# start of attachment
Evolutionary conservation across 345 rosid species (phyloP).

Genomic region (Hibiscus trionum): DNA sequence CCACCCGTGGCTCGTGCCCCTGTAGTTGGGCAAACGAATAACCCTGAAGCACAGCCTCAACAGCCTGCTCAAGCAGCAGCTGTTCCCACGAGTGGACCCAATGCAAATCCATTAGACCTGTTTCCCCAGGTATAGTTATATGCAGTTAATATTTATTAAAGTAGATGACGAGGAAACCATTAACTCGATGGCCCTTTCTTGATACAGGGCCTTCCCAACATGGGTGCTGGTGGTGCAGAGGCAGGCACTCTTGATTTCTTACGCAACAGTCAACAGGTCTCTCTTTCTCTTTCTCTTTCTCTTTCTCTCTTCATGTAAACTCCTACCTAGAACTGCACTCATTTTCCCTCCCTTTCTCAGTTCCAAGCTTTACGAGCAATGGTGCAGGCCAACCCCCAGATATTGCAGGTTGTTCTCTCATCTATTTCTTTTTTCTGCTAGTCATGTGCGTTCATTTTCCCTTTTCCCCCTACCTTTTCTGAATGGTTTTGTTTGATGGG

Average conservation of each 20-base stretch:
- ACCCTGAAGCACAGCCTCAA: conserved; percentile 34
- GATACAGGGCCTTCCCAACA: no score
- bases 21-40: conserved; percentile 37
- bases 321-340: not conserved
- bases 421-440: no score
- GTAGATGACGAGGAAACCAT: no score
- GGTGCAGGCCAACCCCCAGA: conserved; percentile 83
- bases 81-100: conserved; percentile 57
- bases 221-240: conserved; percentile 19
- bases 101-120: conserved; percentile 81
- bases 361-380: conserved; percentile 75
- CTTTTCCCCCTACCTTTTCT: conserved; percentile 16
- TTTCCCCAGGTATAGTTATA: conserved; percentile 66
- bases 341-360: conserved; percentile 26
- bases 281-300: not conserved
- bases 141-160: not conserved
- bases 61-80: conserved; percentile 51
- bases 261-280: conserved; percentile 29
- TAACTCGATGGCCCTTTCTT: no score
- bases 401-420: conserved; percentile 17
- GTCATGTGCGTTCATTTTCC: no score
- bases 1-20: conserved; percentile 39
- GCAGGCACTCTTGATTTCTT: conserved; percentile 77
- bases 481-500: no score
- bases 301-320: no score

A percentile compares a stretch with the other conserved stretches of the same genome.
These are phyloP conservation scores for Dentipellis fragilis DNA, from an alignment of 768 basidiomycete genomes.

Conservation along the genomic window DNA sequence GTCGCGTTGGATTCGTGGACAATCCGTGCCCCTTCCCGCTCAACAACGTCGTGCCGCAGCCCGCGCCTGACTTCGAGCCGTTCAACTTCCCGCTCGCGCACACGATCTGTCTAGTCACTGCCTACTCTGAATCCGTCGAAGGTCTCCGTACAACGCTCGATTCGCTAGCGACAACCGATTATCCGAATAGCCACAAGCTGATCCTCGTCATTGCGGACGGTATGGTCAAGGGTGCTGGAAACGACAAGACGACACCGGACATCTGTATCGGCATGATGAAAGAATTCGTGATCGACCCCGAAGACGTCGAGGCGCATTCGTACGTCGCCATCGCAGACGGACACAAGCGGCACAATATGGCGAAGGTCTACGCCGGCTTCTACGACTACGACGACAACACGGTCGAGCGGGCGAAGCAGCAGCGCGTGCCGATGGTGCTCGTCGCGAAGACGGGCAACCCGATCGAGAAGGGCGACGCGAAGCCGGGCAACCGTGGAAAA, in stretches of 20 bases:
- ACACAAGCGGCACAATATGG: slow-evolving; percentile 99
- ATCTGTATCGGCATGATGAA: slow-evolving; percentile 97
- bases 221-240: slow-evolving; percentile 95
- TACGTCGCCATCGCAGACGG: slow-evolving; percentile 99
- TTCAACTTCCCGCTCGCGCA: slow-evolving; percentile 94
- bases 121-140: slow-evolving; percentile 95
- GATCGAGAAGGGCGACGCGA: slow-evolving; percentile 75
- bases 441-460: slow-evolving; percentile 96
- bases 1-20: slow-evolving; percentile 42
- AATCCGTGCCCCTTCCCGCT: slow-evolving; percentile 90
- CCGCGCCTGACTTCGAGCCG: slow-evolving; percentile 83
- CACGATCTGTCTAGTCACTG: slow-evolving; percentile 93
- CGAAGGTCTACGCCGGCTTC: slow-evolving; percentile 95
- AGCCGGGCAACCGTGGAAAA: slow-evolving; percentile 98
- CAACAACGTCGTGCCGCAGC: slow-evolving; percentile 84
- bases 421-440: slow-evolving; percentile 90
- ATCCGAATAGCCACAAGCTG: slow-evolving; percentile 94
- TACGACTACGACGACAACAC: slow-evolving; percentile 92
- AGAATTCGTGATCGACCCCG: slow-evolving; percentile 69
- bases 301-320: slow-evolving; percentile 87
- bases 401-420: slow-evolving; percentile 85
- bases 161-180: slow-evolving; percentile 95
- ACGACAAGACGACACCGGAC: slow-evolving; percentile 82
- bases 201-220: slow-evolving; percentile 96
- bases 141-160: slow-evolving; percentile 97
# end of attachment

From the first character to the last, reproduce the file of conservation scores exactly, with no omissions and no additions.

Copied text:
Evolutionary conservation across 345 rosid species (phyloP).

Genomic region (Hibiscus trionum): DNA sequence CCACCCGTGGCTCGTGCCCCTGTAGTTGGGCAAACGAATAACCCTGAAGCACAGCCTCAACAGCCTGCTCAAGCAGCAGCTGTTCCCACGAGTGGACCCAATGCAAATCCATTAGACCTGTTTCCCCAGGTATAGTTATATGCAGTTAATATTTATTAAAGTAGATGACGAGGAAACCATTAACTCGATGGCCCTTTCTTGATACAGGGCCTTCCCAACATGGGTGCTGGTGGTGCAGAGGCAGGCACTCTTGATTTCTTACGCAACAGTCAACAGGTCTCTCTTTCTCTTTCTCTTTCTCTTTCTCTCTTCATGTAAACTCCTACCTAGAACTGCACTCATTTTCCCTCCCTTTCTCAGTTCCAAGCTTTACGAGCAATGGTGCAGGCCAACCCCCAGATATTGCAGGTTGTTCTCTCATCTATTTCTTTTTTCTGCTAGTCATGTGCGTTCATTTTCCCTTTTCCCCCTACCTTTTCTGAATGGTTTTGTTTGATGGG

Average conservation of each 20-base stretch:
- ACCCTGAAGCACAGCCTCAA: conserved; percentile 34
- GATACAGGGCCTTCCCAACA: no score
- bases 21-40: conserved; percentile 37
- bases 321-340: not conserved
- bases 421-440: no score
- GTAGATGACGAGGAAACCAT: no score
- GGTGCAGGCCAACCCCCAGA: conserved; percentile 83
- bases 81-100: conserved; percentile 57
- bases 221-240: conserved; percentile 19
- bases 101-120: conserved; percentile 81
- bases 361-380: conserved; percentile 75
- CTTTTCCCCCTACCTTTTCT: conserved; percentile 16
- TTTCCCCAGGTATAGTTATA: conserved; percentile 66
- bases 341-360: conserved; percentile 26
- bases 281-300: not conserved
- bases 141-160: not conserved
- bases 61-80: conserved; percentile 51
- bases 261-280: conserved; percentile 29
- TAACTCGATGGCCCTTTCTT: no score
- bases 401-420: conserved; percentile 17
- GTCATGTGCGTTCATTTTCC: no score
- bases 1-20: conserved; percentile 39
- GCAGGCACTCTTGATTTCTT: conserved; percentile 77
- bases 481-500: no score
- bases 301-320: no score

A percentile compares a stretch with the other conserved stretches of the same genome.
These are phyloP conservation scores for Dentipellis fragilis DNA, from an alignment of 768 basidiomycete genomes.

Conservation along the genomic window DNA sequence GTCGCGTTGGATTCGTGGACAATCCGTGCCCCTTCCCGCTCAACAACGTCGTGCCGCAGCCCGCGCCTGACTTCGAGCCGTTCAACTTCCCGCTCGCGCACACGATCTGTCTAGTCACTGCCTACTCTGAATCCGTCGAAGGTCTCCGTACAACGCTCGATTCGCTAGCGACAACCGATTATCCGAATAGCCACAAGCTGATCCTCGTCATTGCGGACGGTATGGTCAAGGGTGCTGGAAACGACAAGACGACACCGGACATCTGTATCGGCATGATGAAAGAATTCGTGATCGACCCCGAAGACGTCGAGGCGCATTCGTACGTCGCCATCGCAGACGGACACAAGCGGCACAATATGGCGAAGGTCTACGCCGGCTTCTACGACTACGACGACAACACGGTCGAGCGGGCGAAGCAGCAGCGCGTGCCGATGGTGCTCGTCGCGAAGACGGGCAACCCGATCGAGAAGGGCGACGCGAAGCCGGGCAACCGTGGAAAA, in stretches of 20 bases:
- ACACAAGCGGCACAATATGG: slow-evolving; percentile 99
- ATCTGTATCGGCATGATGAA: slow-evolving; percentile 97
- bases 221-240: slow-evolving; percentile 95
- TACGTCGCCATCGCAGACGG: slow-evolving; percentile 99
- TTCAACTTCCCGCTCGCGCA: slow-evolving; percentile 94
- bases 121-140: slow-evolving; percentile 95
- GATCGAGAAGGGCGACGCGA: slow-evolving; percentile 75
- bases 441-460: slow-evolving; percentile 96
- bases 1-20: slow-evolving; percentile 42
- AATCCGTGCCCCTTCCCGCT: slow-evolving; percentile 90
- CCGCGCCTGACTTCGAGCCG: slow-evolving; percentile 83
- CACGATCTGTCTAGTCACTG: slow-evolving; percentile 93
- CGAAGGTCTACGCCGGCTTC: slow-evolving; percentile 95
- AGCCGGGCAACCGTGGAAAA: slow-evolving; percentile 98
- CAACAACGTCGTGCCGCAGC: slow-evolving; percentile 84
- bases 421-440: slow-evolving; percentile 90
- ATCCGAATAGCCACAAGCTG: slow-evolving; percentile 94
- TACGACTACGACGACAACAC: slow-evolving; percentile 92
- AGAATTCGTGATCGACCCCG: slow-evolving; percentile 69
- bases 301-320: slow-evolving; percentile 87
- bases 401-420: slow-evolving; percentile 85
- bases 161-180: slow-evolving; percentile 95
- ACGACAAGACGACACCGGAC: slow-evolving; percentile 82
- bases 201-220: slow-evolving; percentile 96
- bases 141-160: slow-evolving; percentile 97